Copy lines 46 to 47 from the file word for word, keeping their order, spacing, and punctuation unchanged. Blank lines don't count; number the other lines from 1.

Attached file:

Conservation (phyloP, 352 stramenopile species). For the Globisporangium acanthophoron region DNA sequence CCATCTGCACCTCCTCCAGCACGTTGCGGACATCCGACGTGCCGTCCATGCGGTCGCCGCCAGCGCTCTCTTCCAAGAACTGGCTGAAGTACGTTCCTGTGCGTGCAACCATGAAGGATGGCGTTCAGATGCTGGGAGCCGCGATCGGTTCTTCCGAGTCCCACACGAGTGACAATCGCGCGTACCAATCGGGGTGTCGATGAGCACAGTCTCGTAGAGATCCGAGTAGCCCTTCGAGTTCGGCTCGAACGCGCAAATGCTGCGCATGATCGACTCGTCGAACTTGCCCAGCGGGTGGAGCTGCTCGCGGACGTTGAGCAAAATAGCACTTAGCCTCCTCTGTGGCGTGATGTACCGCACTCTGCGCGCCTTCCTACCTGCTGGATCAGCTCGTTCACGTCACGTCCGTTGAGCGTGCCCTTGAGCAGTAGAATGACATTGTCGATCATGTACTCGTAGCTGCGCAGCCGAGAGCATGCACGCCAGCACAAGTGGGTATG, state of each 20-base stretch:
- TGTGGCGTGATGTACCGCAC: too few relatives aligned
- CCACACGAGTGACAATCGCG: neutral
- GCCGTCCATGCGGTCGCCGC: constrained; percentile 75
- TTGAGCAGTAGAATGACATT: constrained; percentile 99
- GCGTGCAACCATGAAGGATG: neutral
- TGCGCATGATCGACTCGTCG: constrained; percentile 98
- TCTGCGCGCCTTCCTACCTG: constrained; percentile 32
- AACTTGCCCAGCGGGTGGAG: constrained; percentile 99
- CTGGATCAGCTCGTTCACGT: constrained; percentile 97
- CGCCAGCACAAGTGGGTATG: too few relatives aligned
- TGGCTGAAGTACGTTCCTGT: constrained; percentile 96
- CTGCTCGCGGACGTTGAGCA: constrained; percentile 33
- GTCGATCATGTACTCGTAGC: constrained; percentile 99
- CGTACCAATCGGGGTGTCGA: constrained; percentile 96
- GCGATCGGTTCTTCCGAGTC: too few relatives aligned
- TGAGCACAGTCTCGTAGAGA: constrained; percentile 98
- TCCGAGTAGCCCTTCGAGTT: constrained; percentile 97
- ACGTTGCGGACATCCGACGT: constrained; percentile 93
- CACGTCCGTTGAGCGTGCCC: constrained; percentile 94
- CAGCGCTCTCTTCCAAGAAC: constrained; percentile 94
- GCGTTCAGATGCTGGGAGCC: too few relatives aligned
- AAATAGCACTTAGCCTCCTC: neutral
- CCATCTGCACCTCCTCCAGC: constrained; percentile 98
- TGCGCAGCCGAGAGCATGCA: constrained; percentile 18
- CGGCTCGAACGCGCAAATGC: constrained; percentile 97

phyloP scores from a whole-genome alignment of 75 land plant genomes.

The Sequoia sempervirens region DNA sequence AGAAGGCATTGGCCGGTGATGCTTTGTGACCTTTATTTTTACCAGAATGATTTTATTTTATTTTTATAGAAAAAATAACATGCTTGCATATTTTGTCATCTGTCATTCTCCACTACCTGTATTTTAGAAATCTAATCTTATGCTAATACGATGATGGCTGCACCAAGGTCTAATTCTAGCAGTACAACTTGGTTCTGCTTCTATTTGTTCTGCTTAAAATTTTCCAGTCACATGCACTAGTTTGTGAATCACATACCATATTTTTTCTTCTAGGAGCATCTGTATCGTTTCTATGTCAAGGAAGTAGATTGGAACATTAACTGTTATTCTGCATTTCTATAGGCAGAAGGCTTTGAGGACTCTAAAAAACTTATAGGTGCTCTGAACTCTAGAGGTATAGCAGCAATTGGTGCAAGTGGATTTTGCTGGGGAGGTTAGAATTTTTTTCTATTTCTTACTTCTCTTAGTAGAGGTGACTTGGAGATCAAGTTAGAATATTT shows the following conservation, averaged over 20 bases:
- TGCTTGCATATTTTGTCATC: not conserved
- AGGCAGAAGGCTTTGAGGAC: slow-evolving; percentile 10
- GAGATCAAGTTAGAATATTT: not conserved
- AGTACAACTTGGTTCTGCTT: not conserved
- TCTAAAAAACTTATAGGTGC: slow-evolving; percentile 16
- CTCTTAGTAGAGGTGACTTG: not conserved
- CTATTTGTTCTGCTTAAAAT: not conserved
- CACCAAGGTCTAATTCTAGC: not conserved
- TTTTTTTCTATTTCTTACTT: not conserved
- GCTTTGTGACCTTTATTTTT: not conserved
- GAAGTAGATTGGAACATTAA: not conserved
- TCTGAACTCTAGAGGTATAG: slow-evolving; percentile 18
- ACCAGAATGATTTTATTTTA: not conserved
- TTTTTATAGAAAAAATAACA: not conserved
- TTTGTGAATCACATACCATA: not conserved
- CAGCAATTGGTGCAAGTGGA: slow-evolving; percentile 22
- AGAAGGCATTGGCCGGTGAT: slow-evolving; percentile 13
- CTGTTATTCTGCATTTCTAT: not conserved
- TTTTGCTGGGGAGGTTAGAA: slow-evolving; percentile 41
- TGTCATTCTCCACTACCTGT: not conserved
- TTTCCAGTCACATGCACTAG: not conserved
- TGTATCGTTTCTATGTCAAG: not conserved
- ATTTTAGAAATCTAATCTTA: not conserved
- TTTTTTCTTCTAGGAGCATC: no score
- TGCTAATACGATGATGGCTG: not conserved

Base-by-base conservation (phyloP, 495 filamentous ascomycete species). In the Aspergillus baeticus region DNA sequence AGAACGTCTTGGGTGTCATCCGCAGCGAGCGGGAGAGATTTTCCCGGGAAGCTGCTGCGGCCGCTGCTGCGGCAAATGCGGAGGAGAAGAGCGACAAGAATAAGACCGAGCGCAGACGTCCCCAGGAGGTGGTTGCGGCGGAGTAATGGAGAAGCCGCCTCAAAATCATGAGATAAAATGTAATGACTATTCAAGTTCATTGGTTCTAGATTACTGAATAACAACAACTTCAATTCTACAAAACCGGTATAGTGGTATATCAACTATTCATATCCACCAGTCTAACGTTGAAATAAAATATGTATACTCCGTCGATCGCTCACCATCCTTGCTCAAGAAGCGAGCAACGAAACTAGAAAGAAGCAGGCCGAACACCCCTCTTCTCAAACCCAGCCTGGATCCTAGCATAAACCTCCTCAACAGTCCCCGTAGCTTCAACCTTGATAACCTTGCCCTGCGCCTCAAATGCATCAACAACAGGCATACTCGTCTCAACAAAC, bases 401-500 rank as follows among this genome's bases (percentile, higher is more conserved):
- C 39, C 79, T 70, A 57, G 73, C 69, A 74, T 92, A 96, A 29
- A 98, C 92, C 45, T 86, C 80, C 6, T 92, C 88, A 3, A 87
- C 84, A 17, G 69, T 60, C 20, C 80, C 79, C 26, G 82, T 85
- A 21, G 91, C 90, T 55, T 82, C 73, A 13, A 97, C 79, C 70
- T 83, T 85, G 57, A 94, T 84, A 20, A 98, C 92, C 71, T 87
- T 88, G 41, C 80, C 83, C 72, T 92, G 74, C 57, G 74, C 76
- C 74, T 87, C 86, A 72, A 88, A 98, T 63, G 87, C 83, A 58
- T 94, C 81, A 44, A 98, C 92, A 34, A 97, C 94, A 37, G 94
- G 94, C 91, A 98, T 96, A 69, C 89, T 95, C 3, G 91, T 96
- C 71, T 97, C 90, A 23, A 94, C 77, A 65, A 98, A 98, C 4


- CTGTTATTCTGCATTTCTAT: not conserved
- TTTTGCTGGGGAGGTTAGAA: slow-evolving; percentile 41